The Big Difference Between a Fee-Only & Fee-Based Financial Advisor

How is your financial advisor compensated? This should be at the top of your considerations when selecting a financial professional.

As you might imagine, there are different compensation models for financial advisors and how a financial advisor gets paid tells you a lot about the type of service you can expect. Understanding the difference between fee-only and fee-based compensation models is something every investor should care about because this small distinction immediately tells you a about an advisor’s conflicts of interest.

Here’s more on what makes fee-only financial advisors different from fee-based financial advisors.

Fee-Only Financial Advisors

They are legitimately fee-only. Just like it sounds in the language, fee-only financial advisors are paid from the fees they charge. Importantly, they are only compensated by fees from the client. Typically, fee-only financial advisors charge either an hourly rate, a percentage on the assets they manage, a flat fixed fee, or some combination. Some fee-only financial advisors charge a flat fee for financial planning and then a percentage fee for the assets they manage as an example. The bottom line: fee-only financial advisors don’t, and will never, try to sell you financial products.

They have limited conflicts of interest. No one is conflict free. An advisor who charges a percentage fee based on the assets he or she manages will still be incentivized to gather as much of his or her clients’ assets as possible. However, fee-only financial advisors are registered investment advisors (RIA) who are held to the highest fiduciary standard, meaning they must do what is best for their client. Because fee-only financial advisors do not sell financial products, they are not motivated to recommend a financial product to you based upon a potential kickback.

They can offer a wider array of services. Fee-only financial advisors can generally choose from a wide pool of investment options and recommend the one that is best for an investor’s specific situation. Without their income being tied to financial products, fee-only financial advisors can (and often do) offer comprehensive financial planning services to serve their clients needs. From retirement planning, education planning, tax strategy, and estate planning services, fee-only financial advisors usually have all areas that impact a person’s financial life represented in their service offerings.

Fee-Based Financial Advisors

They earn a commission. These professionals get paid when they sell certain financial products on top of the fees they charge. The fee-based model is a hybrid and can be confusing to investors who don’t understand the distinction. A good example of this fee-based compensation model is when a financial advisor offers comprehensive financial planning services and is also licensed to sell insurance products. They may only charge a fee on the financial planning and investment services, but they earn commission on the insurances they sell.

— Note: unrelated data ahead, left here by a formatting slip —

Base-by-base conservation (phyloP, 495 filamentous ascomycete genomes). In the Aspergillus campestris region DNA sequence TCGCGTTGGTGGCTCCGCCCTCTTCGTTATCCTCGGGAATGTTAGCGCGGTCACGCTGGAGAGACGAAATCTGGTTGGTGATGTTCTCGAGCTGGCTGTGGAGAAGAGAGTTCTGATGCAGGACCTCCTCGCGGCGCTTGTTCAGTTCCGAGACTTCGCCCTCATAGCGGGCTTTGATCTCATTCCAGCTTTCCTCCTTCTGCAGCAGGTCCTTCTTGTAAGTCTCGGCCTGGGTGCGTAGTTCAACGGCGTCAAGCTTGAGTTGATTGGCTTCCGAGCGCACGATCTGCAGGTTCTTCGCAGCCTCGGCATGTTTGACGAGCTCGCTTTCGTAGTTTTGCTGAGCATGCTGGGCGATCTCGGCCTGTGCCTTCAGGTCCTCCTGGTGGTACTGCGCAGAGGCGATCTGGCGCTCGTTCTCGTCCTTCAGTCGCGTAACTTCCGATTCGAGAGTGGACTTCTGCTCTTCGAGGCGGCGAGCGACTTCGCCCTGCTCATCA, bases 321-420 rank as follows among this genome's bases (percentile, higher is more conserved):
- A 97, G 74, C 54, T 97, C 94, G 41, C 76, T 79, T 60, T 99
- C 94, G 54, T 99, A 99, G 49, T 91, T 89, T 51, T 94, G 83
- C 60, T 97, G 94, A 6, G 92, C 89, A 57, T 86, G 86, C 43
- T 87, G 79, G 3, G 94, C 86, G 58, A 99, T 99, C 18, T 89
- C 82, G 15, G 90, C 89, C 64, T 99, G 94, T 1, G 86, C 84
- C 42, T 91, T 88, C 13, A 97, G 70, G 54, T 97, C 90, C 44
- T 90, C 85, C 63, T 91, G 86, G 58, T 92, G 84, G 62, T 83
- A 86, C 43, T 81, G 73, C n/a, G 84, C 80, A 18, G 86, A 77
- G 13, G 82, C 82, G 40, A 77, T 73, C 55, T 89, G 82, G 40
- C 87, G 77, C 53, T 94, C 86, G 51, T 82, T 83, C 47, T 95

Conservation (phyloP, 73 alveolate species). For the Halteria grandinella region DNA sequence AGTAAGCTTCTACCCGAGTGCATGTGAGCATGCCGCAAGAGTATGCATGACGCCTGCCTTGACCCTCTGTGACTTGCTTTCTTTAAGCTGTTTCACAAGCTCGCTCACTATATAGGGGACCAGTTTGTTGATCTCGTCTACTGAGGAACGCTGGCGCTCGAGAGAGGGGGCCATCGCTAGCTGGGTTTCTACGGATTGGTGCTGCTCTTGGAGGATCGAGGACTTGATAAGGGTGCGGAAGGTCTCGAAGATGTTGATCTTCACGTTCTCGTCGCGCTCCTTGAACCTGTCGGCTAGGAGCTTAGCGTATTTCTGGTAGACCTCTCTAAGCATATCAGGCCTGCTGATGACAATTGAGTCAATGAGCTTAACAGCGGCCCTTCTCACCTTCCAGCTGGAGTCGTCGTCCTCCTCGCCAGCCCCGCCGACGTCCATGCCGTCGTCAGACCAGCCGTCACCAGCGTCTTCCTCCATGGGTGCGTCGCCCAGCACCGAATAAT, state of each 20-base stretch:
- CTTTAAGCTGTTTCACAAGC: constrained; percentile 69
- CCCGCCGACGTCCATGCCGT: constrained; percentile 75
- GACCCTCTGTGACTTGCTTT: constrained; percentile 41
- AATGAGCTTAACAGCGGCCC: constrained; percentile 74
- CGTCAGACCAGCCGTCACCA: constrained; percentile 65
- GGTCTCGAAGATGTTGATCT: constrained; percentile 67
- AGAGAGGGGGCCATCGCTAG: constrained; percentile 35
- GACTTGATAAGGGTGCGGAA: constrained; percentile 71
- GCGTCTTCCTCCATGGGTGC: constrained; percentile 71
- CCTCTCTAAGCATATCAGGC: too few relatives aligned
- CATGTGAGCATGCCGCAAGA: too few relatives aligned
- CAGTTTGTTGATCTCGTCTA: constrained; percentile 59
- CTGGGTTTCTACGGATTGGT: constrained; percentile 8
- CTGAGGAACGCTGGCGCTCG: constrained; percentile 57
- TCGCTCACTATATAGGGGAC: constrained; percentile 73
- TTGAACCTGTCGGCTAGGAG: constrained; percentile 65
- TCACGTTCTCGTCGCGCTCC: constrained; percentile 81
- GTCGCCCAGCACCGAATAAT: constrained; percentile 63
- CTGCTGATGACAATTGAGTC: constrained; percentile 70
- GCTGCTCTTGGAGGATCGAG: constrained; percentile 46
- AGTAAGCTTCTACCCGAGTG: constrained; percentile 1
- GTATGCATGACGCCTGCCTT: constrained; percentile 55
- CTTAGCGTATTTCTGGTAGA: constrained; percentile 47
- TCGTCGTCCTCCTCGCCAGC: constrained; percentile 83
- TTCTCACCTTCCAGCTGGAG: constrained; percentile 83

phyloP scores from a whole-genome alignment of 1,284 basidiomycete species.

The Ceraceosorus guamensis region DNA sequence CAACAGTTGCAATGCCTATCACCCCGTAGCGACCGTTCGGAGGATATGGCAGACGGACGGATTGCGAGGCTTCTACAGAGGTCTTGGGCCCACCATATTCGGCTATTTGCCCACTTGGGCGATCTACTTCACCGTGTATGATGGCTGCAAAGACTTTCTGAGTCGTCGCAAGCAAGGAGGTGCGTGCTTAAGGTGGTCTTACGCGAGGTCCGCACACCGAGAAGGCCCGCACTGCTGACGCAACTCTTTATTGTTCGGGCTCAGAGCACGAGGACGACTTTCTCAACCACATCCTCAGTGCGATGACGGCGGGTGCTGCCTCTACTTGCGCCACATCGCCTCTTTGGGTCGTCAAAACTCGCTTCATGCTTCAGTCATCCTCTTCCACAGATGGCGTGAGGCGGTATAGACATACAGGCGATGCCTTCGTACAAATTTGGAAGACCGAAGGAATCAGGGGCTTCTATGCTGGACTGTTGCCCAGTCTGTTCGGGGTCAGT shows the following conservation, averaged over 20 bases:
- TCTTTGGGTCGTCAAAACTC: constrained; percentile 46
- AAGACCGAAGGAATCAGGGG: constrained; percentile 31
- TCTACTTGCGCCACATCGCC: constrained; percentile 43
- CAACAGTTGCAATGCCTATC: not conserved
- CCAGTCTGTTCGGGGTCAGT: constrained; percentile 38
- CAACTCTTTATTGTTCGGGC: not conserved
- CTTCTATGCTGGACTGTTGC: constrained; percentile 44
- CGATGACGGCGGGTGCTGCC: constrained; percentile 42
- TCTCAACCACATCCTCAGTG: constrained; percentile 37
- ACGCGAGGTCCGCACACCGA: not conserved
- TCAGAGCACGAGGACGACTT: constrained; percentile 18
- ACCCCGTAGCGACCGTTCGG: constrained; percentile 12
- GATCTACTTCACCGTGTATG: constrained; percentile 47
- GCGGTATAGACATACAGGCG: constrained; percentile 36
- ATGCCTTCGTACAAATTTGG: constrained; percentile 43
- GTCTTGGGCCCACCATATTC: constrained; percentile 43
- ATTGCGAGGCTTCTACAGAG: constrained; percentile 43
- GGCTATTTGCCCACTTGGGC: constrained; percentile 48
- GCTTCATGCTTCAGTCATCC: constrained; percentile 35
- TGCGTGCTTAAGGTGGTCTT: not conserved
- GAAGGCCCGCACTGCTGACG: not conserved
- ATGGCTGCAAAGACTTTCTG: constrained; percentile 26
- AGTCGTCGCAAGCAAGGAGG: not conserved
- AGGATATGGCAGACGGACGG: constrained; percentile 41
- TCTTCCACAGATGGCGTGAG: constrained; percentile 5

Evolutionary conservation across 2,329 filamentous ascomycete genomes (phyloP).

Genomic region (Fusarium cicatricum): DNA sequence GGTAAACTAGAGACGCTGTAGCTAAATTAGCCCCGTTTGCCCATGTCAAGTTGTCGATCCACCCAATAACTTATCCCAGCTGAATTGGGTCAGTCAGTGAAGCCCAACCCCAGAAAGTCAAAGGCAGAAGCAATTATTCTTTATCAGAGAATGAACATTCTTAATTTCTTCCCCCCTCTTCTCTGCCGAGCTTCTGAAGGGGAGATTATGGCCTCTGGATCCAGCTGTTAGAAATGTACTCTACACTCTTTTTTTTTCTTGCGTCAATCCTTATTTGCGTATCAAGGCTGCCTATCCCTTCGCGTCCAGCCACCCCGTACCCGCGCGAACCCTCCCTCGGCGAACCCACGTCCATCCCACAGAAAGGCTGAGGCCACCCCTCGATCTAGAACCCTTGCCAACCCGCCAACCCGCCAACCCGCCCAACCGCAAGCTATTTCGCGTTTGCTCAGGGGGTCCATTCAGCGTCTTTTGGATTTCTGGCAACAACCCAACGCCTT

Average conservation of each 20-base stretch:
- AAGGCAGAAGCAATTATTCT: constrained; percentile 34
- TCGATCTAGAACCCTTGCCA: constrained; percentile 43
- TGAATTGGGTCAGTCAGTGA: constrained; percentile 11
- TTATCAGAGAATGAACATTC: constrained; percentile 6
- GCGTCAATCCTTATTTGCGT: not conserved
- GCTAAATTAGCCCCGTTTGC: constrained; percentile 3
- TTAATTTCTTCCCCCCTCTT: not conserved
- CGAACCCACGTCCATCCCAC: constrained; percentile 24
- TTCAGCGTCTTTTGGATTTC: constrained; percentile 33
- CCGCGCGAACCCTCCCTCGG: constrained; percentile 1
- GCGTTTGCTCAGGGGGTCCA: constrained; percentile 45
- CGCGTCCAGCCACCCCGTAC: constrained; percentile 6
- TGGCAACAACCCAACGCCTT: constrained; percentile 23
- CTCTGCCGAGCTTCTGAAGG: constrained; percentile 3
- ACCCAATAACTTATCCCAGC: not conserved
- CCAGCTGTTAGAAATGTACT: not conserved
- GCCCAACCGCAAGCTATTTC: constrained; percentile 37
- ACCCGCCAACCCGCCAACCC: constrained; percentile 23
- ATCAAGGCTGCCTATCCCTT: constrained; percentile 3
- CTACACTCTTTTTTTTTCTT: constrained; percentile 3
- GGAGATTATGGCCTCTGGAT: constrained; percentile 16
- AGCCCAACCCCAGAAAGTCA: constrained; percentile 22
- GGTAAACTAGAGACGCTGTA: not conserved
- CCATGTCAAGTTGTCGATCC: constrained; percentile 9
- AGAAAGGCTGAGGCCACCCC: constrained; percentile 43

They aren’t held to the Fiduciary Standard. Simply put, fee-based financial advisors are not held to the highest standard required by law for financial advisors to serve their clients’ best interests at all times. This has become even more evident in light of the recently voided DOL Fiduciary Rule that doesn’t’ require fee-based financial advisors to adhere to the same fiduciary standard. The good news is that the Securities and Exchange Commission (SEC) is now working on their own version of the rule (see The SEC chairman said brokers would no longer be able to base advice on what makes them the most money.”) but I am not holding my breath. They may be honest professionals who believe they are doing right by their clients, and maybe their recommendations are suitable, but the line will always be blurred when commissions are involved due to the embedded conflict of interest under such an arrangement.

Conclusion

When it comes to your financial well-being, who would you most trust with your personal finances? The financial advisor who has limited conflicts of interests that stand between you and what’s best for you or the financial advisor who intentionally collects a fee from you and a commission for the products he or she recommends?

How shocking is it when you hear of doctors taking kickbacks from drug companies? If the thought of a doctor writing prescriptions for any reason other than what’s in their patients’ best interest disturbs you, then think about what it would be like if it was a generally accepted practice among the medical community. Yet, that is exactly what is happening within the financial services industry.  

Expect more from the financial advisor you select to worth with. You certainly deserve the highest standard of care, and you can find it be searching for a fee-only financial advisor.

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